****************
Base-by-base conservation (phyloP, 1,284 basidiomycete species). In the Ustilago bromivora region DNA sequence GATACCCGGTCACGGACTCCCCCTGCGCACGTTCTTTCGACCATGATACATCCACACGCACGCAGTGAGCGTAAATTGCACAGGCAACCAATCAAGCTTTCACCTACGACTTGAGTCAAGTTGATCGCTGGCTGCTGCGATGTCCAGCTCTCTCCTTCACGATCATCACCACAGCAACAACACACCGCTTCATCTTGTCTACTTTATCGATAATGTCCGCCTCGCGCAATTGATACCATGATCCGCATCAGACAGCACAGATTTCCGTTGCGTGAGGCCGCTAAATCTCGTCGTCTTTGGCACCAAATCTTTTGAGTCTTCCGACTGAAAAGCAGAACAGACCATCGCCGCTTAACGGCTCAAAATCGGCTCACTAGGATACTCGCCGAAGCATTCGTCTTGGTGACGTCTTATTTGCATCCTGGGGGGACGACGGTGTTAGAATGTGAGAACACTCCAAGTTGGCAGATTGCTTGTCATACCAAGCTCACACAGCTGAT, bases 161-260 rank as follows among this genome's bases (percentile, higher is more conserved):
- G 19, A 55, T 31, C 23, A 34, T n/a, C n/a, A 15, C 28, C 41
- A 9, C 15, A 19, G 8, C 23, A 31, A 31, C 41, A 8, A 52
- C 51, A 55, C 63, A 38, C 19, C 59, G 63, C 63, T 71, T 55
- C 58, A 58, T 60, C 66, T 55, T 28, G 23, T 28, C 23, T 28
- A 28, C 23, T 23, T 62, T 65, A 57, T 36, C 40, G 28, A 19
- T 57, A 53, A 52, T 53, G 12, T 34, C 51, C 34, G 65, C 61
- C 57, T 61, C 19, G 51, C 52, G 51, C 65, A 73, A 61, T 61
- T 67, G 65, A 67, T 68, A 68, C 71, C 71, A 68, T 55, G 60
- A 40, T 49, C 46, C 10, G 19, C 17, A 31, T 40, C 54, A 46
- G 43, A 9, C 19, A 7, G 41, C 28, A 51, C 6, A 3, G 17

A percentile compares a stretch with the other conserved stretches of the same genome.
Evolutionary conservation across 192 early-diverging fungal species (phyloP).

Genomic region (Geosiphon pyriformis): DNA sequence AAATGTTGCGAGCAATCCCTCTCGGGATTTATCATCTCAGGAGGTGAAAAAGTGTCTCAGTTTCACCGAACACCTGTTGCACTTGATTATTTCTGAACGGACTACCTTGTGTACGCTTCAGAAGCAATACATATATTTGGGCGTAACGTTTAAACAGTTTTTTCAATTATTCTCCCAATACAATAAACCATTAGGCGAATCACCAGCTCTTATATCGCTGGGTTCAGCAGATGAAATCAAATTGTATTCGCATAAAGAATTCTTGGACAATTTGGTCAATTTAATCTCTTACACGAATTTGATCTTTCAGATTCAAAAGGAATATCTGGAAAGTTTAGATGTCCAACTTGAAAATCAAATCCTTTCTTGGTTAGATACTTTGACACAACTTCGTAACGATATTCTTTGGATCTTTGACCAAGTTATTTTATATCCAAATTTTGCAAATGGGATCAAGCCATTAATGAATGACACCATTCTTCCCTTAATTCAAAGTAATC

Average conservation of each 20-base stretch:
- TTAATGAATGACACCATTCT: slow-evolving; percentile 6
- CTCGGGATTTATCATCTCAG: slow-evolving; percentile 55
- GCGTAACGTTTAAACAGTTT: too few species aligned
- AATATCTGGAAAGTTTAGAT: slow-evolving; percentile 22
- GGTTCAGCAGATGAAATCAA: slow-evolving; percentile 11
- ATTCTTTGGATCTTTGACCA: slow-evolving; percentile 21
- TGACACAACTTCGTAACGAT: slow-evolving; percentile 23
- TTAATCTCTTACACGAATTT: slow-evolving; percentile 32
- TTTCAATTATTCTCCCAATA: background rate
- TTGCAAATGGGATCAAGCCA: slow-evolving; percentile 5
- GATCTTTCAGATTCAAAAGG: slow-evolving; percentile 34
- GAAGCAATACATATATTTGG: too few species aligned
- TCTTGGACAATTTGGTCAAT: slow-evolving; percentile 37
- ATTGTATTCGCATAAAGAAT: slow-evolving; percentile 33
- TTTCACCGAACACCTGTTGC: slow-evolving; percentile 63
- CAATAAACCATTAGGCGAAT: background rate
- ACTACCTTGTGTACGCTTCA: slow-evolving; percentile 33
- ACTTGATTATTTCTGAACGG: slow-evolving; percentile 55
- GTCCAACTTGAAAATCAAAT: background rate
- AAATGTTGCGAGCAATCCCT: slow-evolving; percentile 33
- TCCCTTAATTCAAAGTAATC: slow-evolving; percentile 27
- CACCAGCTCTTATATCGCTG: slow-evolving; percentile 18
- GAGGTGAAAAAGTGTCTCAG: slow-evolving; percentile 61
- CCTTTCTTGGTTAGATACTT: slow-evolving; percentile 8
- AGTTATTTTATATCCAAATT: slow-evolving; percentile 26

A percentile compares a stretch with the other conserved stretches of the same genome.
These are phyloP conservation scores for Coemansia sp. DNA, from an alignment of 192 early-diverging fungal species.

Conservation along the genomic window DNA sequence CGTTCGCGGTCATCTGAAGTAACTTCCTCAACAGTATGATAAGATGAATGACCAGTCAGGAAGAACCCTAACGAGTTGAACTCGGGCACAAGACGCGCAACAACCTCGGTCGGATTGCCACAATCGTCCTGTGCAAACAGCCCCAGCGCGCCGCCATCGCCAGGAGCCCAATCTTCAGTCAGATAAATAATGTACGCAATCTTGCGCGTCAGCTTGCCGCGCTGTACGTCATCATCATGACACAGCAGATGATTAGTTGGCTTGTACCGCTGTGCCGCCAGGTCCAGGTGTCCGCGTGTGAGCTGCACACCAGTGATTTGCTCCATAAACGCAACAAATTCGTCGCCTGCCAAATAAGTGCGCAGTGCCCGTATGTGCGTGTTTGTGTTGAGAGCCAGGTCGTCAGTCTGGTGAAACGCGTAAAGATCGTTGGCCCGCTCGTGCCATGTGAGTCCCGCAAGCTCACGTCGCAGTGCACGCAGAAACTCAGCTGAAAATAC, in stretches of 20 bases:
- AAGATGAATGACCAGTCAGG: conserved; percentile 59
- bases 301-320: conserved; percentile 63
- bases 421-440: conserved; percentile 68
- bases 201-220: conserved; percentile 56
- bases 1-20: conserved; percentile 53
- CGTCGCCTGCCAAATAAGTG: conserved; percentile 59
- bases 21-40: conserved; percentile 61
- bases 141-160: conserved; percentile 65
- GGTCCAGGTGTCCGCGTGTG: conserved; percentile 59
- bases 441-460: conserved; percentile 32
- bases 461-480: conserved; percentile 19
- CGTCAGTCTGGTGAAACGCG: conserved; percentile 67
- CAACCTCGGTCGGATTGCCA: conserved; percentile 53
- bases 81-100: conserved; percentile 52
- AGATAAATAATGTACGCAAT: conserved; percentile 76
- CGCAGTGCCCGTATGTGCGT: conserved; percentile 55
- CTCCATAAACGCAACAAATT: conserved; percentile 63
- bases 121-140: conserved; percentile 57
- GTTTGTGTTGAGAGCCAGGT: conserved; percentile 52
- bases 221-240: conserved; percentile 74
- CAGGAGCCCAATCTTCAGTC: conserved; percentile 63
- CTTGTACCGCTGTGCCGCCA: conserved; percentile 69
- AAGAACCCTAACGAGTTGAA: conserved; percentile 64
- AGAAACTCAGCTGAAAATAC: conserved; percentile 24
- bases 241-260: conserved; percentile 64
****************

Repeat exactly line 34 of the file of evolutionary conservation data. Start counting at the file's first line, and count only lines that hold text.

- GTCCAACTTGAAAATCAAAT: background rate